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In the sixth of an ongoing series of podcasts for new teachers, Janet Taylor joins Tim to discuss what new teachers need to know about what it takes to be a professional art teacher. Listen as they cover everything from how to dress to what to do during staff meetings, as well as collaboration, communication, and whether it’s worth it to dive into the world of social media. Full Episode Transcript Below.
Tim: Welcome to Art Ed Radio, the podcast for art teachers. This show is produced by the Art of Education University, and I’m your host, Tim Bogatz.
Janet Taylor is back today for another episode with advice for new teachers. Today, we are going to focus on professionalism and everything that it takes to be a professional art teacher. Now, if you haven’t heard any of these new teacher episodes before, we have a handful on other topics on curriculum, classroom management, just all the things that new teachers are most concerned about, all the things that they need to know. Now, AOEU has also published a first year teacher guide on the magazine side of things, as well as a few episodes of the first year teacher series on YouTube. So those are more resources for you to check out.
And as I said, last time we did one of these podcasts, I’m really excited that new teachers and beginning teachers are listening to podcasts. They’re thinking about how they can develop as professionals. They’re considering how they can get better and what they do. And hopefully, this discussion that we have today can help.
So at the end of the podcast episode last week, I asked for questions about professionalism and what it means to be a professional. And again, teachers came through with some really good ones. So Janet and I will do our best to answer those today.
And as always, if you know any first-year or any new art teachers or even pre-service teachers who are thinking about a lot of these topics that we cover, please send them our way. AOEU has pro packs, flex resources, podcasts, articles, YouTube series that I just mentioned, and so much more that can really help. But Janet is here, she is ready to talk about professionalism as we open up the mailbag. So let’s go ahead and get to it. Janet Taylor, welcome back to the show. How are you?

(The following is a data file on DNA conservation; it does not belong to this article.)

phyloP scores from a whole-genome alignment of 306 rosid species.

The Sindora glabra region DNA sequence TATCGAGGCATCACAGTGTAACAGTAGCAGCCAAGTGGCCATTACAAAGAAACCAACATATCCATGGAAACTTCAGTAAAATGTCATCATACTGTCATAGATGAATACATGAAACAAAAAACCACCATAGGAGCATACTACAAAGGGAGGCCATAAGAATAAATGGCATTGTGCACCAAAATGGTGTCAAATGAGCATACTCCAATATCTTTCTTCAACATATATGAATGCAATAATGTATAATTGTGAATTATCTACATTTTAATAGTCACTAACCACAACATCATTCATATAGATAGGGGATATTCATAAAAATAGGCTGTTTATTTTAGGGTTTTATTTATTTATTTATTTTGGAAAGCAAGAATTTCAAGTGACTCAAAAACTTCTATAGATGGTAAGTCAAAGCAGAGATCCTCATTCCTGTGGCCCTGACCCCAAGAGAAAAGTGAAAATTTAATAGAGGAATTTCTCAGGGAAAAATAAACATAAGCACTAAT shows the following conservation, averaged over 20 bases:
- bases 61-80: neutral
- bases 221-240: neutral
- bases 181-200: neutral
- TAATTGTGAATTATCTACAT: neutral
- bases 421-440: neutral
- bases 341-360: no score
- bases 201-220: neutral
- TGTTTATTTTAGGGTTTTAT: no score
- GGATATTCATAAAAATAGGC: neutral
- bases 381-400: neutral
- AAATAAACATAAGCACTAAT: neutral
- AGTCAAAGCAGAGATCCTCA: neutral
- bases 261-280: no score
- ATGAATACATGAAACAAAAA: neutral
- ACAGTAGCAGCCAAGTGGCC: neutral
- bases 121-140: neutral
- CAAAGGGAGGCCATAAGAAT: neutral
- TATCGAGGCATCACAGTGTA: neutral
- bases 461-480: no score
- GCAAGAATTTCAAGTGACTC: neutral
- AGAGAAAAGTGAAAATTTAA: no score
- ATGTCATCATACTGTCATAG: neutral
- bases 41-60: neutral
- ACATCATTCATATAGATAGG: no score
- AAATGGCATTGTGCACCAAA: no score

Janet: Hi, Tim. I’m doing well. How are you?
Tim: I am very, very much looking forward to this conversation. It’s been a while since we’ve done a new teacher episode, but we are back with, I think, a really good topic on professionalism. The mailbox was overflowing with questions, so sorry to everyone if we didn’t get to yours. But I think we have some really good ones. This is something that’s on a lot of people’s minds.
So let’s kind of set the stage for this whole episode. Over the past couple of years, you’ve been supervising a bunch of student teachers and you’re now back in the classroom and also doing a bunch of… I can’t keep track of everything that you’re doing, but I wanted to ask you just what have you been seeing in your time supervising? And now that you’re back in the classroom, what are you seeing from new teachers?
Janet: So are you asking more generally or are you thinking more along the lines of the professionalism?
Tim: Can we do both?
Janet: Sure, we can do both. You know I love to talk. Okay. So let’s see. So this has been an interesting year for me. Like you said, I’m back in the classroom and I’m also still observing student teachers in the classroom. So that’s been really interesting to kind of share with them the same things that are going on with me that they’re experiencing too. So they will talk about, “Oh, this happened today.” And I’ll be like, “Yeah, that happened to me too.” And being able to share in that camaraderie is kind of fun, I think.
I don’t know, it’s kind of interesting. But I would say that, funny enough, I mean the same stuff that we’re seeing from student teachers now are the same things that we were seeing last year and the same things we saw 10 years ago. I mean, some of the same… the reason why we talk about the new teacher podcast episodes are because this is stuff that keeps reoccurring, right? It’s like every year.
Tim: Yeah. It’s stuff that everybody has gone through. Yeah.
Janet: Yes. Yes. It doesn’t really change that much. I mean, truly. How we address it or what the direction of maybe managing some of the situations are a little bit different because we know better, we do better, right? We’re learning ways to deal with our work life balance. I think that’s been a real thing that I’ve addressed with student teachers. Just to go back, student teaching is hard. You’re spending a semester. You’re not getting paid. You’re not working, and you’re fully fledged into this. You barely know what you’re doing. On top of it, my students have other homework that they have to do for me, which it’s a lot.
Tim: And I remember trying to work a job while I was doing it in the evenings after student teaching and just this constant state of exhaustion the entire time.
Janet: Yes. And it’s like you know that there’s the light at the end of the tunnel, but at the same time, that tunnel feels really long. And then you’re probably going, “Is this what I signed up for?” Next year, I’m going to be doing this completely by myself. Ugh.” That’s why we’ve got you, right? We got your back.
Janet: So yeah.
Tim: Let’s talk professionalism, though. What are you seeing? What are people thinking? What do people need to know?